- queersexlife: Autobiographical Notes on Sexuality, Gender and Identity
Meet Terry Goldie! If you're looking to learn more about the man, here are some of my favourite juicy bits: He's fifty-seven years old. His adolescence in Saskatchewan in the early sixties was void of sexual acts, and included a relationship with a father who was sickened by his appearance, and a mother who tried to redirect his sexuality. Perhaps this relationship with his mother explains Goldie's apparent bisexuality that he describes as more about his partner's pleasure. He lost his virginity with a man thirty-five years ago. His chapter 'I Never Took It Up the Ass' is a misnomer; he identifies himself as a bottom and writes about yearning 'to feel the power of the man I am receiving.' He's a moaner. He's less into casual encounters and prefers to cruise 'bars or elsewhere, leading to conversations, discussion, and sexual relations, often as not at a later time.' In terms of a partner, he 'would rather have a convivial guy who has his ups and downs than an inarticulate jackhammer.' Goldie's queersexlife includes these and other autobiographical details inviting readers to follow him in theoretical conversation. Despite these personal conversations, this is a work of theory that uses autobiographic techniques to make some of the theoretic vectors more accessible.
According to Goldie, he is working as a bricoleur, piecing together stories from his life with theory and culture. The cultural texts he selects, from the Crying Game and Paris Is Burning, to Seinfeld and Oprah, including (of course) pornography, demonstrate the range of mirrors into which Goldie looks to see both queer theory today and his own subject position. The book explores his views on erotic pleasure, bisexuality, coming out, anonymous sex, anal sex, and homosexual children. He is less interested in situating identity politics and instead attempts to explain the illocutionary functions of his own life. As he writes, instead of exploring ethical issues he's trying to answer the question, 'How have I acted and what does that mean?' At times, Goldie is so steeped in today's academic theory that his articulations of queerlife work like perlocutionary acts. He does, in fact, acknowledge how this book works as 'a performance, a spectacle, a showing-off.' So, just as Gayatri Chakravorty Spivak refers to herself as a 'postcolonial informant,' Goldie shares Spivak's space as the queer informant whose tendency has been to 'always homosexualize.' Like many scholars working in queer theory today, many of the descriptive terms for subject positions are up for grabs, and Goldie continues to struggle with these dilemmas. Goldie flip-flops among such terms as the homosexual, gay male, and queer; for some young theorists and non-theorists alike, each of these terms means a very specific thing and relates to a very different [End Page 510] constituency. I'd say he's working within the terrain of a queer world view, and I'd encourage him to land his subjectivity on a world view that places theory ahead of queer identity. As a lover of theory, and queer theory in particular, queersexlife held my attention and consistently engaged me in anger, passion, and intellectual rigour.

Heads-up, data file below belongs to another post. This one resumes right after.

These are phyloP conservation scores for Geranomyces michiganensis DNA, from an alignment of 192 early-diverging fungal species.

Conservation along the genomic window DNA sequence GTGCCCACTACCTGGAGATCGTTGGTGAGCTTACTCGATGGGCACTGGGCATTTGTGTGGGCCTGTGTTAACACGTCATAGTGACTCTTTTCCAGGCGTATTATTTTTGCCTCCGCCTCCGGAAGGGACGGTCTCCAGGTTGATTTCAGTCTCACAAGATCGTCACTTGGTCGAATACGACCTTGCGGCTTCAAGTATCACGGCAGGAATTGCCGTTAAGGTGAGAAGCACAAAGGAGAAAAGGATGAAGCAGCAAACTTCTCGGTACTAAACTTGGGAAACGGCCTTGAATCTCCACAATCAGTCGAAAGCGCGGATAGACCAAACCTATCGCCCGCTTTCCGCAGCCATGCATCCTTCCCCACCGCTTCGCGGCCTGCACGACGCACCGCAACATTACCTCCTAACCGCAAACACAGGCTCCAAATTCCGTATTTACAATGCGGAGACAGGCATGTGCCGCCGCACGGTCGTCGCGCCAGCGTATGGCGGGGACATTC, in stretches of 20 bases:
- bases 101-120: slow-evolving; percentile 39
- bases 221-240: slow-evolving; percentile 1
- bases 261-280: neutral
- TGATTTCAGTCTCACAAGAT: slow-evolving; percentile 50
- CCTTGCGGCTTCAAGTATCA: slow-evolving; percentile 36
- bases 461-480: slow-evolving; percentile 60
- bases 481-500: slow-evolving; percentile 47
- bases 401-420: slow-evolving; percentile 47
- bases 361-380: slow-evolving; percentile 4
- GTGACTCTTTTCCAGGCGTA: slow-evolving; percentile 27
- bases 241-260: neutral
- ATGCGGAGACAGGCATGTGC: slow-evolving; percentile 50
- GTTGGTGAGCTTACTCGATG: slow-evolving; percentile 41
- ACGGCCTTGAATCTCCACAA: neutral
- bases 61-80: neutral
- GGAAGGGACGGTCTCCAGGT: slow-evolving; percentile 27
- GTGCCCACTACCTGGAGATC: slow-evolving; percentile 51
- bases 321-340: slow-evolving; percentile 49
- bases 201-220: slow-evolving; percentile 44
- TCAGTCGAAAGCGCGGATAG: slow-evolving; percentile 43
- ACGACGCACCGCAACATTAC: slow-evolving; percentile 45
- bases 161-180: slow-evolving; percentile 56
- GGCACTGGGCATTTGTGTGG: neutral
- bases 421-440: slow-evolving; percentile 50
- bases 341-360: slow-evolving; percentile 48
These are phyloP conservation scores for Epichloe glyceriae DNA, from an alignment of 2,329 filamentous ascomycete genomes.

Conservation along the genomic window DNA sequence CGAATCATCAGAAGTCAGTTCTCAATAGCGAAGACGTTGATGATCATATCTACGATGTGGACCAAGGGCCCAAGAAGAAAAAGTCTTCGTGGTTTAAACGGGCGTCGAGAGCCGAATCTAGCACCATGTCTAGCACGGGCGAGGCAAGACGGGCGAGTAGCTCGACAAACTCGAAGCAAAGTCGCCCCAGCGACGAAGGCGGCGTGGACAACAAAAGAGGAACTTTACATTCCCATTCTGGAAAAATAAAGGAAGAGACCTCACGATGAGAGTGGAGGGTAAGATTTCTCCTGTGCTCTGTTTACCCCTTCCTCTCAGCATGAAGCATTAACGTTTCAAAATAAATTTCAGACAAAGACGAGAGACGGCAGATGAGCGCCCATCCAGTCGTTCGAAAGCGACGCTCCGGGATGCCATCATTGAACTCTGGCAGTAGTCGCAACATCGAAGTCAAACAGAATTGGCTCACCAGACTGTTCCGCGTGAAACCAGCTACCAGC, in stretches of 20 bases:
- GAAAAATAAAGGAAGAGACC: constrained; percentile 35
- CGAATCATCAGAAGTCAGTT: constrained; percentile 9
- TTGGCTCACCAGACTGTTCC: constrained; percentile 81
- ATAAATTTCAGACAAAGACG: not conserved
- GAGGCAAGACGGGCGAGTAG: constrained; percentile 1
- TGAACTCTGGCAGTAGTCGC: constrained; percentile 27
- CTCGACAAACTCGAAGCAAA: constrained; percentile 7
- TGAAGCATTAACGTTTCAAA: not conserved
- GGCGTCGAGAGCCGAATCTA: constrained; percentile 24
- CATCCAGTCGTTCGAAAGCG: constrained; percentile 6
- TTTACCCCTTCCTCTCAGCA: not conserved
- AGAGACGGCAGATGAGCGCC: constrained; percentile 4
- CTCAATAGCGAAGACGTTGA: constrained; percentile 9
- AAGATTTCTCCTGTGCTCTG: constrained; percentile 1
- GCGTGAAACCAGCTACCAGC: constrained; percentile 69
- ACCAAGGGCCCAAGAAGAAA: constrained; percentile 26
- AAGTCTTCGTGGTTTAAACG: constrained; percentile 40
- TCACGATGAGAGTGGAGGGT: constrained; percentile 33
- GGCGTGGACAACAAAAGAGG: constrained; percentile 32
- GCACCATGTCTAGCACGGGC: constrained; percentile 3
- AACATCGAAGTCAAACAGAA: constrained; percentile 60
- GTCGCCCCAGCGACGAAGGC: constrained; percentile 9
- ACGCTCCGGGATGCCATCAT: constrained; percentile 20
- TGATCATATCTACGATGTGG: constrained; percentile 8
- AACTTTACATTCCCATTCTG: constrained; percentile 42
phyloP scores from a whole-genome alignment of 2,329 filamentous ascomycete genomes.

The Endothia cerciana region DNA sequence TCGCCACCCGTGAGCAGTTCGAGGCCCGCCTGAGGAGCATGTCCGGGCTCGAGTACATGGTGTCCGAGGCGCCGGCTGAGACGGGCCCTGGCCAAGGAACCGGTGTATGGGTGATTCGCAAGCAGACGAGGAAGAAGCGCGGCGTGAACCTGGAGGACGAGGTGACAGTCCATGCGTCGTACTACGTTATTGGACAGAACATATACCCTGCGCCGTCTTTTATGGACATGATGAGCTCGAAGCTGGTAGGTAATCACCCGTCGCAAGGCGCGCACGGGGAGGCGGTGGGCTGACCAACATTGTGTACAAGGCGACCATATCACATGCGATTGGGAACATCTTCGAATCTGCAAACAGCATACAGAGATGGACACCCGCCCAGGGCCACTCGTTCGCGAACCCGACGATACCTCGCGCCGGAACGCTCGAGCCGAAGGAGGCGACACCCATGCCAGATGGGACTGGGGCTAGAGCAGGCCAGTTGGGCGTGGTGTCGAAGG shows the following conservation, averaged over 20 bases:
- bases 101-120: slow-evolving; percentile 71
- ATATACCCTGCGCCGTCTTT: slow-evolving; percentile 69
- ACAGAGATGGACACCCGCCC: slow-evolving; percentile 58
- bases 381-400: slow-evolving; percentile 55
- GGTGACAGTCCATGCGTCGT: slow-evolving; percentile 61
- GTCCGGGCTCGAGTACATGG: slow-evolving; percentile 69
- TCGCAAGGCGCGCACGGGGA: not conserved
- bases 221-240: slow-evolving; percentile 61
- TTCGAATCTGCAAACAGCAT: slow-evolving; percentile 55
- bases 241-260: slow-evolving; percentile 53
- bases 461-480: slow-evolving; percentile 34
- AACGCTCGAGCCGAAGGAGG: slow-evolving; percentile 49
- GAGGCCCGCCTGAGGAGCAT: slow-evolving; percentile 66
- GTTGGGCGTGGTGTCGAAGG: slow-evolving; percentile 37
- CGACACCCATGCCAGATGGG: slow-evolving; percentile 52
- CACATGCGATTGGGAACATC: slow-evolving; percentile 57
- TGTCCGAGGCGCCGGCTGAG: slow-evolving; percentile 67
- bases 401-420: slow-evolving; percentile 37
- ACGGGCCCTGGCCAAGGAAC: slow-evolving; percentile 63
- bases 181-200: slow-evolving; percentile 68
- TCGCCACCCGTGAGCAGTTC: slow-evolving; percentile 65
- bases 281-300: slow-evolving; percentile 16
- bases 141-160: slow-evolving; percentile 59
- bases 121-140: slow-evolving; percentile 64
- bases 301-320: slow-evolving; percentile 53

Goldie writes about the fun he has with 'good wood' as a penis hunter; he reminds us, however, '[A]t the end of it there is always a man attached.' Similarly, queersexlife is a rich theoretical text, worthy of attention, as long as you don't mind learning about Goldie's intimate sexual life 'at the end of it.'
Mark Lipton, School of English and Theatre Studies, University of Guelph